Atoms formed precisely when the average energy density (i.e. temperature) dropped below the ionization energy of hydrogen at ~ 4000 K.* At that moment, everywhere in the universe, there was a mass condensation of hydrogen atoms. Before that everything was an ionized plasma (of disassociated electrons and protons), which is quite opaque, and light was trapped to a life of not getting very far (though it certainly existed, unlike what others here have incorrectly said). After all that plasma collapsed into hydrogen atoms things became much more transparent and everywhere in the universe light, with a specific spectrum associated with the black-body (i.e. thermal radiation) emission of a body at the temperature of hydrogen formation), was set free. This light still exists today, everywhere and in every direction. We call it the Cosmic Microwave Background Radiation or CMB. This event was called Recombination (or Photon Decoupling, and yes I know that's sliiigghhhttlllyy different) and happened about 400,000 years after the Big Bang.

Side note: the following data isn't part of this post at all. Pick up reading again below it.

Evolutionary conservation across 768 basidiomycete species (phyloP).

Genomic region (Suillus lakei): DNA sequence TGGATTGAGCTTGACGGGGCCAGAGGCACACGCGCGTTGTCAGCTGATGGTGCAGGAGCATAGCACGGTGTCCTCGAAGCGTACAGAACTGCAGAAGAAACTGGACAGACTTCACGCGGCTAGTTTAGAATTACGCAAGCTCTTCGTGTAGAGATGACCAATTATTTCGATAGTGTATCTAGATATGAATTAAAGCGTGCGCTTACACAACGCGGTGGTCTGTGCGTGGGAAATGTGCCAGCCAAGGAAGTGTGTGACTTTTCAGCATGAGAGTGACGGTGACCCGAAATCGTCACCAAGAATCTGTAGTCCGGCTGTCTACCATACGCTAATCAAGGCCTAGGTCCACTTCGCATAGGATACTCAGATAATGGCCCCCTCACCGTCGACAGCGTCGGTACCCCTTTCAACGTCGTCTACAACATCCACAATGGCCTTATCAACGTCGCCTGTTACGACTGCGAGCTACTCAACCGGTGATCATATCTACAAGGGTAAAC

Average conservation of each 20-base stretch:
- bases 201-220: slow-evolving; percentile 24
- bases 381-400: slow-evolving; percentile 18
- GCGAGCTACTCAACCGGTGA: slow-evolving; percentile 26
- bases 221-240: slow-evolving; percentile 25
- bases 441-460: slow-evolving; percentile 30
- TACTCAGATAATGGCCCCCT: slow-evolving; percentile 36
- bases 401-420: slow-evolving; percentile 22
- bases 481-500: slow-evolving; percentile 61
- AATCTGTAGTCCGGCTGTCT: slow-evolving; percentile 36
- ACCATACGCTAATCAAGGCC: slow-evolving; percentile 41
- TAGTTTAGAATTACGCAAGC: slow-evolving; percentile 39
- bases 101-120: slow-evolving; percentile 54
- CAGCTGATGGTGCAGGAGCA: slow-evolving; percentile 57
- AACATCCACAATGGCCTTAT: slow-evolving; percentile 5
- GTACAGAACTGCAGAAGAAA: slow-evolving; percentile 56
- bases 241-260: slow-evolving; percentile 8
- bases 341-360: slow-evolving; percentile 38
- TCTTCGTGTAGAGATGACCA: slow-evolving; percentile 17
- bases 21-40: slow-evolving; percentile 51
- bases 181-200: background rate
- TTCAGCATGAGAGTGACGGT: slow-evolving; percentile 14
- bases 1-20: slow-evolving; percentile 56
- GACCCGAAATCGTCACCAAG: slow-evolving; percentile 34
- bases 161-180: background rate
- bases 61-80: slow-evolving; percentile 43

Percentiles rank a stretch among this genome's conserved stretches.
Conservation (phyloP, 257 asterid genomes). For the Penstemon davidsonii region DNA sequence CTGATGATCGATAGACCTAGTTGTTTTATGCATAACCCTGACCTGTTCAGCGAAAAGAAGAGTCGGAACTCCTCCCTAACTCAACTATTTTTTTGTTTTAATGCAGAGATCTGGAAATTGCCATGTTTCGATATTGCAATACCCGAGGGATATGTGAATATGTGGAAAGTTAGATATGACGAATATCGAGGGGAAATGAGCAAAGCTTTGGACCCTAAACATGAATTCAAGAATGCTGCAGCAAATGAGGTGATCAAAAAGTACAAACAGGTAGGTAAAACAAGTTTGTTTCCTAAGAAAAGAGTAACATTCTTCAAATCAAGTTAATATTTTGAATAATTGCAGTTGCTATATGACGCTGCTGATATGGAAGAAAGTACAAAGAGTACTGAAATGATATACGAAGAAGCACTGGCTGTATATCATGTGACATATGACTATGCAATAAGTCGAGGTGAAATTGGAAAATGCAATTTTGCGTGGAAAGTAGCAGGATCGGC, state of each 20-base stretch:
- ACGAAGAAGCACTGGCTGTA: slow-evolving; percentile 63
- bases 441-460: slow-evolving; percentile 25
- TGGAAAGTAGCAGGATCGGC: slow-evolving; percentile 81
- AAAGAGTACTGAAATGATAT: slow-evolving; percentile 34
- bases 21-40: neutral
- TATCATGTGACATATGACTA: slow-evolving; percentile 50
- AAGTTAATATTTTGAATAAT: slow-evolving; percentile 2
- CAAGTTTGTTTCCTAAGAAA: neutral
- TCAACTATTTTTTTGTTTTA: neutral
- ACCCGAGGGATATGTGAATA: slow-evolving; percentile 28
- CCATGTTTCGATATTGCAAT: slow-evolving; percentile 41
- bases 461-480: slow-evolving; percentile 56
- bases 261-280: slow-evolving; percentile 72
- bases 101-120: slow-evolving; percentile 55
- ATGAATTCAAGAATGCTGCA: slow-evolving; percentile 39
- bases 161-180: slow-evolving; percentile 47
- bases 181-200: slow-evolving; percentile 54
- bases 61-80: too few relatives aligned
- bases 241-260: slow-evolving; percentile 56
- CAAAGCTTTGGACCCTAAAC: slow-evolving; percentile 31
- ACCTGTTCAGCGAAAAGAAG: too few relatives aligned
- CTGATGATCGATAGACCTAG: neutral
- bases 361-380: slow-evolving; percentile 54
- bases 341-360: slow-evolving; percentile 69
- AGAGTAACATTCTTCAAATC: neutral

Of course I'm assuming by 'matter' you mean atoms. Before atom formation their were hadrons (Hadron epoch) and before that quarks (Quark epoch).
*A realistic model is a little more complex than this, don't take this value super seriously.